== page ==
Construction of the Highway 99/16 Avenue interchange is officially underway.
The project was launched Friday morning at a groundbreaking ceremony attended by Surrey Mayor Dianne Watts, Transportation Minister Mary Polak, MLAs Gordon Hogg (Surrey-White Rock), Stephanie Cadieux (Surrey-Panorama) and Dave Hayer (Surrey-Tynehead), contractors and a phalanx of media.
The $24-million project will see highway on- and off-ramps added to 16 Avenue, and the busy thoroughfare widened to four lanes between Highway 99 and King George Boulevard.
The City of Surrey and TransLink will contribute $7.2 million to the project.
The new interchange is expected to better accommodate cross-border traffic and also improve connectivity between South Surrey, Langley and Abbotsford, as well as divert trucks from 32 Avenue.
“I don’t have to tell you all how fast Surrey is growing,” said Polak, who is also Langley’s MLA.
“Infrastructure like this is desperately needed – not just as a commuter route, but also as a trucking route, getting goods to the Canada-U.S. border.”
Phase 1 of the project is to include the demolition of the existing underpass and construction of a new six-lane structure. Langley company Tybo Contracting has been awarded the $7.9-million contract.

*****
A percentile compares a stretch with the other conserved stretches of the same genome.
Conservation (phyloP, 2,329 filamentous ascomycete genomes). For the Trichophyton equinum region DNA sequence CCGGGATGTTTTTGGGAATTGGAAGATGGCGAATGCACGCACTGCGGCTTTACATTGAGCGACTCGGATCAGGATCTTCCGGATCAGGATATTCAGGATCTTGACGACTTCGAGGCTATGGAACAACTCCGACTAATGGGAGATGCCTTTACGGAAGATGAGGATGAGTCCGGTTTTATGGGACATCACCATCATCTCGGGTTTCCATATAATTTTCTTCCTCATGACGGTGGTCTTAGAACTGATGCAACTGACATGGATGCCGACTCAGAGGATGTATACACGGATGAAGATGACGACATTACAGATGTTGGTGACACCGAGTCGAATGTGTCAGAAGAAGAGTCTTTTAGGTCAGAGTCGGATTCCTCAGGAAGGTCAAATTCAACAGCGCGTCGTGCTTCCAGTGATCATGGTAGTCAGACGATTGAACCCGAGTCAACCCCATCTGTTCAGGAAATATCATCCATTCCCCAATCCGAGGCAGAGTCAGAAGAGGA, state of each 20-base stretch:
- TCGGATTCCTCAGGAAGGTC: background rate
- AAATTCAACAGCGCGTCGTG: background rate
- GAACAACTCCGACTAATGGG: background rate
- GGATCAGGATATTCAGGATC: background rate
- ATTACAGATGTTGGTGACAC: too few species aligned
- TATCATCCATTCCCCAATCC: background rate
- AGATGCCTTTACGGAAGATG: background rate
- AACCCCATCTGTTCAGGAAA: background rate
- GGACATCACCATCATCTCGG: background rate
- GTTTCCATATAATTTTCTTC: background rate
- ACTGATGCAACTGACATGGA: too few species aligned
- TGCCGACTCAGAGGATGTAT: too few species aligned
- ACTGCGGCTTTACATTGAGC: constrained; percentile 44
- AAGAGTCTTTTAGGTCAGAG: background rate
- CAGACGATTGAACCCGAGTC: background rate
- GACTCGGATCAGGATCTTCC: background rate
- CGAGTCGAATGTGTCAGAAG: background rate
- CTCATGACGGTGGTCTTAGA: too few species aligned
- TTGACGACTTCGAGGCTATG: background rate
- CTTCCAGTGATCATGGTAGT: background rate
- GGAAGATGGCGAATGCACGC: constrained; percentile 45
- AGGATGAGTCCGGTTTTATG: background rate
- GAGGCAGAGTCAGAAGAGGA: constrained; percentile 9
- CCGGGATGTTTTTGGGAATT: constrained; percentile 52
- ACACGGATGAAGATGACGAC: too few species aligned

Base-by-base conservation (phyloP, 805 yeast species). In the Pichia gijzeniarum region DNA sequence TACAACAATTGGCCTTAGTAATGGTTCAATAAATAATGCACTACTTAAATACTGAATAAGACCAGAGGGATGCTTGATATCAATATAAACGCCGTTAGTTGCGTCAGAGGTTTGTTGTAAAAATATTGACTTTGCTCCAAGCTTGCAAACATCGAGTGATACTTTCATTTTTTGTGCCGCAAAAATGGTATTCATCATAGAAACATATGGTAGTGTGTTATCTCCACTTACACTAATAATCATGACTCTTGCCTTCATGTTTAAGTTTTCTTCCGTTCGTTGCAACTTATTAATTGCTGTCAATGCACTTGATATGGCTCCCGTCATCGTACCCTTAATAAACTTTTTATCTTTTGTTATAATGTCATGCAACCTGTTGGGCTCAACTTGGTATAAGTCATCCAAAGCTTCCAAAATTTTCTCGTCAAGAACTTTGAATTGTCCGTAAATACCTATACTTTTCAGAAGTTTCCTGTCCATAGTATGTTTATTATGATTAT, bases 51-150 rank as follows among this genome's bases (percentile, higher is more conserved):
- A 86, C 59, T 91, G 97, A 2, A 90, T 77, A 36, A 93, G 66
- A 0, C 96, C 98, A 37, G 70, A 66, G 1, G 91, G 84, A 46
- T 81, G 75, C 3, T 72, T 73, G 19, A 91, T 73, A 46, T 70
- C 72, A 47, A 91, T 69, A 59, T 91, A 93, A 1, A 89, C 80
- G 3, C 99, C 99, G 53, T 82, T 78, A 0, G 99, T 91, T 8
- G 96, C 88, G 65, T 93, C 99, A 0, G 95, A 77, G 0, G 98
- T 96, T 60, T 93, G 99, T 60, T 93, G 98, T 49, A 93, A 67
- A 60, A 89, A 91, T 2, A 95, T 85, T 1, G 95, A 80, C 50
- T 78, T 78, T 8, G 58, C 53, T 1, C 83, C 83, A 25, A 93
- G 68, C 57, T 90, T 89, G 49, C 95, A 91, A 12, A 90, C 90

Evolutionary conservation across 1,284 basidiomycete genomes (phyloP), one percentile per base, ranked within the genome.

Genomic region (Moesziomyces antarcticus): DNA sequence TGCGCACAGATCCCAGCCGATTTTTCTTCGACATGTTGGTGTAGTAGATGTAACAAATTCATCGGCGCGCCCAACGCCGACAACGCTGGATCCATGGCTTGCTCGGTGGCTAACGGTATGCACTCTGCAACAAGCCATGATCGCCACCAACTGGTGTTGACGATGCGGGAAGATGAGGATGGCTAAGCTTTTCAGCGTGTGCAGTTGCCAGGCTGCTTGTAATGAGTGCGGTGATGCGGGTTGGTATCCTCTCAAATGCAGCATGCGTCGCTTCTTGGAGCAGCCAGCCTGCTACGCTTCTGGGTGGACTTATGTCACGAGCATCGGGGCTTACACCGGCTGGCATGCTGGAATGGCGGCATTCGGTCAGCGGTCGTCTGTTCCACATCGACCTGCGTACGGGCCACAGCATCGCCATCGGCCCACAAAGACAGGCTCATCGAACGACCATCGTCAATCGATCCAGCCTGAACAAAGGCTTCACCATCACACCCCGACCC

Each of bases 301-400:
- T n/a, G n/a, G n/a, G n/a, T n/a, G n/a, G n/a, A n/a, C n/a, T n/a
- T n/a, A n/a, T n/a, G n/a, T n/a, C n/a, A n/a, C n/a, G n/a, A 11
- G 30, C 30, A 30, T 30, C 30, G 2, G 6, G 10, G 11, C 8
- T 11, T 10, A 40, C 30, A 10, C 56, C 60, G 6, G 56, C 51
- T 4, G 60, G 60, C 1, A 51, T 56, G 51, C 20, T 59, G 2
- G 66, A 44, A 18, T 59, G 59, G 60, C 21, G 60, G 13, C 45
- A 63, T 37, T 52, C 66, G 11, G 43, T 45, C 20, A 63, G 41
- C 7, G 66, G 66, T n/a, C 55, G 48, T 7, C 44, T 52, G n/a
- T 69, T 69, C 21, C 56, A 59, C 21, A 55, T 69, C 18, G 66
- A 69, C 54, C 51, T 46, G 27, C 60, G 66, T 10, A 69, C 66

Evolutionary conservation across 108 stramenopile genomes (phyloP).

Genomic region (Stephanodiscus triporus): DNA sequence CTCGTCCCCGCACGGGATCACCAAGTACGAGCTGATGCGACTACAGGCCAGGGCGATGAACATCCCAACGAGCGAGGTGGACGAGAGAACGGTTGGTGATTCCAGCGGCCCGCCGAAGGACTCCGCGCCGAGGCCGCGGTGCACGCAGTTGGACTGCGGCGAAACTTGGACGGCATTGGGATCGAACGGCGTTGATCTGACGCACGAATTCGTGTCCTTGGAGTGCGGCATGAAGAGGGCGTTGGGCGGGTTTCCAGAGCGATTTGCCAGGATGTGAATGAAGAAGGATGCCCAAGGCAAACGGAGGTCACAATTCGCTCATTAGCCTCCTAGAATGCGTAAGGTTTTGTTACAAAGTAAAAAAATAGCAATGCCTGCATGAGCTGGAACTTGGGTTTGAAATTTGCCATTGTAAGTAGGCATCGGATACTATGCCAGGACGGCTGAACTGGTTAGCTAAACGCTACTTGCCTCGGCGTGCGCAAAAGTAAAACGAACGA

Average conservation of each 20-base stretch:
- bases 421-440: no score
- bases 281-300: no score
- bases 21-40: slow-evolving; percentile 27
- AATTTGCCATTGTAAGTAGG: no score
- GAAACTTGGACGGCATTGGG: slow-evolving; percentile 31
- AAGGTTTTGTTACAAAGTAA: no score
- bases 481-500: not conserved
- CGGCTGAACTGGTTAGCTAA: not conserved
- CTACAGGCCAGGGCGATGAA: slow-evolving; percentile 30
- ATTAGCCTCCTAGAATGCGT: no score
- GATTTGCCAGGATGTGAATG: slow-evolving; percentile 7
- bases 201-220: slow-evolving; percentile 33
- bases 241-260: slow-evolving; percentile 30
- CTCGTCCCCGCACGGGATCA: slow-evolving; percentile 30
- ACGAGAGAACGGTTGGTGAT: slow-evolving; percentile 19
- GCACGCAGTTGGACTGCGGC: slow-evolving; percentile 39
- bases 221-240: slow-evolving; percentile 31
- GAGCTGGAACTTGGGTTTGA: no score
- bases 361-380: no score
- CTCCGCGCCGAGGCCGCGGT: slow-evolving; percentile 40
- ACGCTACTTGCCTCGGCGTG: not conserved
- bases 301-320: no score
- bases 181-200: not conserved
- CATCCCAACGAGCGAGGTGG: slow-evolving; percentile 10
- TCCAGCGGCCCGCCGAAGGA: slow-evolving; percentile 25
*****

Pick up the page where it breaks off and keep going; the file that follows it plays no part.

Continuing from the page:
The second phase – a contract for which is to be awarded in April – will include the construction of the four ramps.
The interchange is expected to be complete by October 2014.
Watts said the project was vital to the continued growth of Surrey, especially with regard to moving goods through the city and the entire Metro Vancouver region.
“We have 700,000 trucks moving across the border each year,” she said. “When we look at how we move goods through the region, it’s important to look at (this kind) of infrastructure… it’s crucial.”
The new highway interchange has not been without detractors, however.
When the project was first announced last September, residents of nearby Cherry Brook mobile home park – at 16 Avenue and 162 Street – were upset the southbound off-ramp would run directly behind the park.
“I’m a bit concerned it will devalue the property,” Cherry Brook resident Pat O’Connor said at the time. “Can you imagine the traffic on 16th? It’s going to be awful.”
After residents’ concerns were heard by the project’s design consultants R.F. Binnie and Associates, the proposal was amended to include new left-turn lanes on either side of the overpass, including one into the mobile home park.